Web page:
“Well…what’s the remedy?” It was January of 2008, and I’d just finished interviewing the client for my first supervised case. My supervisor sat across from me, waiting for an answer. What the…!? Apparently, this was not a rhetorical question.
I started to panic. A remedy choice should require days of research, supreme effort, the gods of homeopathy placated and ritual sacrifices made. Pick a remedy right away? Ridiculous, impossible, unfair! My supervisor clearly thought it a perfectly reasonable request.
What to do? I could run – leave the room, leave the country, head back to Canada. He’d never find me there. Or I could take a stab at it and go for the remedy that had come to me over and over during the interview.
“I think it’s a case of Naja.” I managed to blurt out.
“Most obvious case of Naja I’ve ever seen,” said my supervisor, as he turned and walked out of the room without further comment, leaving me to ponder. Was this beginner’s luck, or did I actually know something about homeopathy?
Three and a half years later I no longer panic at the thought of taking a case by myself. I’m more confident in both my case taking and analysis, and I’m becoming increasingly more comfortable with case management. I look forward to each new case and enjoy the relationships I’ve built with my clients. When someone asks me, “So what do you do?” I can look them in the eye and say, “I’m a homeopath”.
So how did I manage the transition from learning to doing? Transitions are times fraught with danger and possibility, in which growth can happen or chaos ensue, opportunities recognized and seized, or missed completely; a time filled with relief and dread. A bridge must be built between graduation and practice and, as with any project, the right tools are required for the job.
TOOL #1: A SOLID FOUNDATION. You must have a comprehensive homeopathic education and a serious work ethic. Luck and intuition are fickle, but technique and knowledge are forever. Nothing can replace the skills acquired through good teaching and disciplined independent study.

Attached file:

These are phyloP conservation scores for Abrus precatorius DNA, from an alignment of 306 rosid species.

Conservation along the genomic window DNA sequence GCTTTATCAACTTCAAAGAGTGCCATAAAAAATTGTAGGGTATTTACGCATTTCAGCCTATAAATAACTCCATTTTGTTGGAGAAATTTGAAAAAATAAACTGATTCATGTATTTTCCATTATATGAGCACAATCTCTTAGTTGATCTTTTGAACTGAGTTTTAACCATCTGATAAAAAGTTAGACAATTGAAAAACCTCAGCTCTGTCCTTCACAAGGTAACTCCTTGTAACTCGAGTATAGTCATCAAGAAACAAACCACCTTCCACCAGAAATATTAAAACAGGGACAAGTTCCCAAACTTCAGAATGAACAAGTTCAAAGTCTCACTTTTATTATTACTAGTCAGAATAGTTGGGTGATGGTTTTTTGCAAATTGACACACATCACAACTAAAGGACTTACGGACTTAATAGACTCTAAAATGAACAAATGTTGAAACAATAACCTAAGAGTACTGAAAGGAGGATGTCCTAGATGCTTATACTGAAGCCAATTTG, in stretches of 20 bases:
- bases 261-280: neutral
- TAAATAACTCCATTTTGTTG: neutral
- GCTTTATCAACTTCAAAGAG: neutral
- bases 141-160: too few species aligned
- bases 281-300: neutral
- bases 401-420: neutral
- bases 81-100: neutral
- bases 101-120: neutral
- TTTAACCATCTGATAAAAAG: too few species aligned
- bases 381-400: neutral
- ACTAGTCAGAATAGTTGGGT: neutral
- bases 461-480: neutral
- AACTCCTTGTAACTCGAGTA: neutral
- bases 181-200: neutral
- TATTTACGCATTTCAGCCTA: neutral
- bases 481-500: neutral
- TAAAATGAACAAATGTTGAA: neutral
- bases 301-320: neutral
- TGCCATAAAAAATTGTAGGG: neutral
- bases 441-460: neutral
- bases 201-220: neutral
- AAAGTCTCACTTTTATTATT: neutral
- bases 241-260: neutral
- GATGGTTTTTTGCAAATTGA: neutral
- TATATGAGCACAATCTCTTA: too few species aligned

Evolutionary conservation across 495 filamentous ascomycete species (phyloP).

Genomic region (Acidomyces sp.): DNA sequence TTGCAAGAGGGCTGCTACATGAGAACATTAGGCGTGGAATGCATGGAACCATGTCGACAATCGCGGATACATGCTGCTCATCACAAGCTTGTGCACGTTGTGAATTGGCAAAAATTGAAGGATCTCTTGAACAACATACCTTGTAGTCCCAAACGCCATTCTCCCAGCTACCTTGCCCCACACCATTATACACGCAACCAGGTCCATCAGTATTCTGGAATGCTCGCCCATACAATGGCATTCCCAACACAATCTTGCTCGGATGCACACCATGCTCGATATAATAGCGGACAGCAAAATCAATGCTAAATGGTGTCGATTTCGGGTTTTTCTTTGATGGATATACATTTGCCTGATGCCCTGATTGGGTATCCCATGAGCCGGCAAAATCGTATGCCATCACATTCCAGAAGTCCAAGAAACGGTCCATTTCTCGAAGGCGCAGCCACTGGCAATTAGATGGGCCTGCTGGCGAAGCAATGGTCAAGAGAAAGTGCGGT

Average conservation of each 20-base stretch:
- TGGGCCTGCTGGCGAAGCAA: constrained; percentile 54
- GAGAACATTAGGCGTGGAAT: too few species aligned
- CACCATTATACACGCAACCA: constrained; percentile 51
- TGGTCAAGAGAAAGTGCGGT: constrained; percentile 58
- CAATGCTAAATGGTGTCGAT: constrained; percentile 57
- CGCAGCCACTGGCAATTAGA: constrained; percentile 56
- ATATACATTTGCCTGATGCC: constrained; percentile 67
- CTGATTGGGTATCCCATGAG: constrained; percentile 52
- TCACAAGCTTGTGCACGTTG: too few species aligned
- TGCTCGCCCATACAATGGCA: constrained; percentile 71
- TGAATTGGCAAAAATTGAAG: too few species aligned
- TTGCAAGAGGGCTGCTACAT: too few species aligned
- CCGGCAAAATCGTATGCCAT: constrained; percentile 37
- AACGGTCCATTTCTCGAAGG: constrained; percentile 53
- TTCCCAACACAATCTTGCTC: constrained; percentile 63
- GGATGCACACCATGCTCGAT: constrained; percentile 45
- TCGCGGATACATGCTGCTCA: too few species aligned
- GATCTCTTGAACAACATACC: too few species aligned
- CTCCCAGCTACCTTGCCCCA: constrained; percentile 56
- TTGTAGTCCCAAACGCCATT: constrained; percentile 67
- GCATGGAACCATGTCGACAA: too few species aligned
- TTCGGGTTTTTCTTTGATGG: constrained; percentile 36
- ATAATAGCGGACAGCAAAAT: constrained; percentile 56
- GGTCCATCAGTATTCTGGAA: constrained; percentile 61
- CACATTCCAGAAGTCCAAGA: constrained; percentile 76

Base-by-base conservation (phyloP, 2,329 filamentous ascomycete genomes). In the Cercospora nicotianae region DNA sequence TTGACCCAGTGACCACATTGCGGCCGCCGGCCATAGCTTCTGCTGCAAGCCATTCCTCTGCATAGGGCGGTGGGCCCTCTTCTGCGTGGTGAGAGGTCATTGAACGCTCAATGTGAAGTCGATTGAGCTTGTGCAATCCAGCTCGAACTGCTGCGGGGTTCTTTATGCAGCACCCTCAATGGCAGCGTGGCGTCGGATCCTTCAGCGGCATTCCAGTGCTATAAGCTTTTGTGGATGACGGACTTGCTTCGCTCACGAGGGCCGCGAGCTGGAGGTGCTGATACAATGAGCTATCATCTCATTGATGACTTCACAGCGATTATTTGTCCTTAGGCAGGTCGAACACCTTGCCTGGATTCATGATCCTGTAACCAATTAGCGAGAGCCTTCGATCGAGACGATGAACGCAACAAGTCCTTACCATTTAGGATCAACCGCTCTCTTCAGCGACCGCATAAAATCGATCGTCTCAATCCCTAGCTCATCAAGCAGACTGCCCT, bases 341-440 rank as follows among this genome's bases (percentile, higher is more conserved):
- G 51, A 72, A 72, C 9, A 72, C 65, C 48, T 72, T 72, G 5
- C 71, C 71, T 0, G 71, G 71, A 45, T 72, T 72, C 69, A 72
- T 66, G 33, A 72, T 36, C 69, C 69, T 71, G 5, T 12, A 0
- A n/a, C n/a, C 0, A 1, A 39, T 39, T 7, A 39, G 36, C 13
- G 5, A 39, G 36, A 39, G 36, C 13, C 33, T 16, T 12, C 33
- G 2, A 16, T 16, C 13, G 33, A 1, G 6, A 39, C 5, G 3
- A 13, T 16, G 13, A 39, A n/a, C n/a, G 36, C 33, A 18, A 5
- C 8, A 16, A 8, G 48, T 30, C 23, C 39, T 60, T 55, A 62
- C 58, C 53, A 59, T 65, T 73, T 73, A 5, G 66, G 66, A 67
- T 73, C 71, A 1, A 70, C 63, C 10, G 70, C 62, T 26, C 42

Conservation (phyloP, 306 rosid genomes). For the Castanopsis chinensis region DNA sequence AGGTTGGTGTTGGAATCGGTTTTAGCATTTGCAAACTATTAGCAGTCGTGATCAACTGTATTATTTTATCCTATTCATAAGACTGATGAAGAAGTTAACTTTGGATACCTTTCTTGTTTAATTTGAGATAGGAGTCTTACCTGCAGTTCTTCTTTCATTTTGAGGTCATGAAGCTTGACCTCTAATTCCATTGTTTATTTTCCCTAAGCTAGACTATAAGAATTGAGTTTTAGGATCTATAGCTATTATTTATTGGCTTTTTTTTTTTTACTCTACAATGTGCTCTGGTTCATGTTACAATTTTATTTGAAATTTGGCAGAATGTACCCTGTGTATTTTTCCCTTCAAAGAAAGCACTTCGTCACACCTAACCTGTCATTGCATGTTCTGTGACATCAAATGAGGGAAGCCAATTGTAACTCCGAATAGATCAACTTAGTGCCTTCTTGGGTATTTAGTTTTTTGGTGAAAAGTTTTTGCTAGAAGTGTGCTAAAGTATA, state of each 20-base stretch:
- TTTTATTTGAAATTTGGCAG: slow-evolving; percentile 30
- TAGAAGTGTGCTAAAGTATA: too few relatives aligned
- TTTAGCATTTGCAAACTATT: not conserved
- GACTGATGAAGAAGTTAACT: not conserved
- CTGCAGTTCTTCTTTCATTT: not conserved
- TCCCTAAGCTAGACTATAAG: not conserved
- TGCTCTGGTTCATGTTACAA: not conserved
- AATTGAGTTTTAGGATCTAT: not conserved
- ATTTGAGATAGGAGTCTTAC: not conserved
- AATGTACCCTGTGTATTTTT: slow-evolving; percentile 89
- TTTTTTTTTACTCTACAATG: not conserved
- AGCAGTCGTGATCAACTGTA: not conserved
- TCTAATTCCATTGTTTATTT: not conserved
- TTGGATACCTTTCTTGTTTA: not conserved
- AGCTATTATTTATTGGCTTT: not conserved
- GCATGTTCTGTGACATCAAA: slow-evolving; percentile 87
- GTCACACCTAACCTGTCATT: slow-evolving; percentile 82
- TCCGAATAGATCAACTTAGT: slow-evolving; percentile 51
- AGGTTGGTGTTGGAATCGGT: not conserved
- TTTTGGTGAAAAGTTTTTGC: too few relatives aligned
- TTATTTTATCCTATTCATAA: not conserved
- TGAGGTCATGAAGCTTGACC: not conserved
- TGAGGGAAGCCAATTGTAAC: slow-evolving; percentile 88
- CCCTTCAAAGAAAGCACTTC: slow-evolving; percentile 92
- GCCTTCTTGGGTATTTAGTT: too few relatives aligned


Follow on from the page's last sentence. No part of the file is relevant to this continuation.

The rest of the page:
I was lucky enough to have a text book example of Naja present itself to me for my very first case. But I knew how to recognize it for what it was because I had been well taught, and had spent many hours every month doing my homework. And so, as a result of my studies in classical homeopathy at the New York School of Homeopathy, I was able to recognize first the expression of the animal kingdom and then the snake sub-kingdom as revealed by the client. With the help of the keynote symptoms I was able to see which snake remedy was specifically needed. I might also have been able to work the case out using rubrics and materia medica, but not without understanding the kingdom and grouping first. I was able to confirm my initial “guess” by doing just that as I formally analyzed and wrote up the case later in the week. However, if I had used the repertory alone, the analysis may have shown a plant or a mineral remedy instead. That is why it is so helpful to look at kingdom and groupings first.
TOOL #2: COURAGE. Yes, you will have confidence issues, you will have cases that don’t go well, and you will (in spite of best intentions and all your hard work) choose the wrong remedy sometimes. But you must find the courage to begin to apply all that knowledge you’ve been amassing and put into practice those interview techniques you’ve been struggling with. After all that foundation building, take a leap of faith and trust it’s going to hold. If it doesn’t, you know you simply have more work to do.
When Susan Sonz, the Director of NYSH, suggested I start taking supervised cases halfway through my third year of study I felt flattered and terrified. I told her I didn’t know if I was ready yet. After all, I was still a year and half away from graduation. Susan replied, “You never feel ready. But you have to start sometime, and it’s much easier to start now rather than wait until you’re on your own.” I wasn’t sure how to go about finding clients who might be willing to put their well-being into the hands of a mere student, and I wasn’t at all sure of my own ability to take a case and choose a remedy. But, if Susan believed I could do it, then maybe I was better prepared than I realized. I decided to trust her judgment and take the plunge.
Over time, I began to understand the wisdom of Susan’s suggestion. It was very comforting to be able to come into class each month or meet with my study group to share case-taking experiences and help each other negotiate the many pitfalls and perils we faced as beginning practitioners. My classmates and Susan gave me great support, celebrating my successes or consoling and mentoring me through those cases that didn’t go so well.
As for clients, it turned out I had no trouble finding them. My first client referred others and they, in turn, referred friends and family. These people were eager and grateful for the opportunity to work with me for a nominal fee, and were more than willing to put up with my inexperience. If you build it, they will come. I will be forever grateful to this group of trusting and patient people who taught me so much!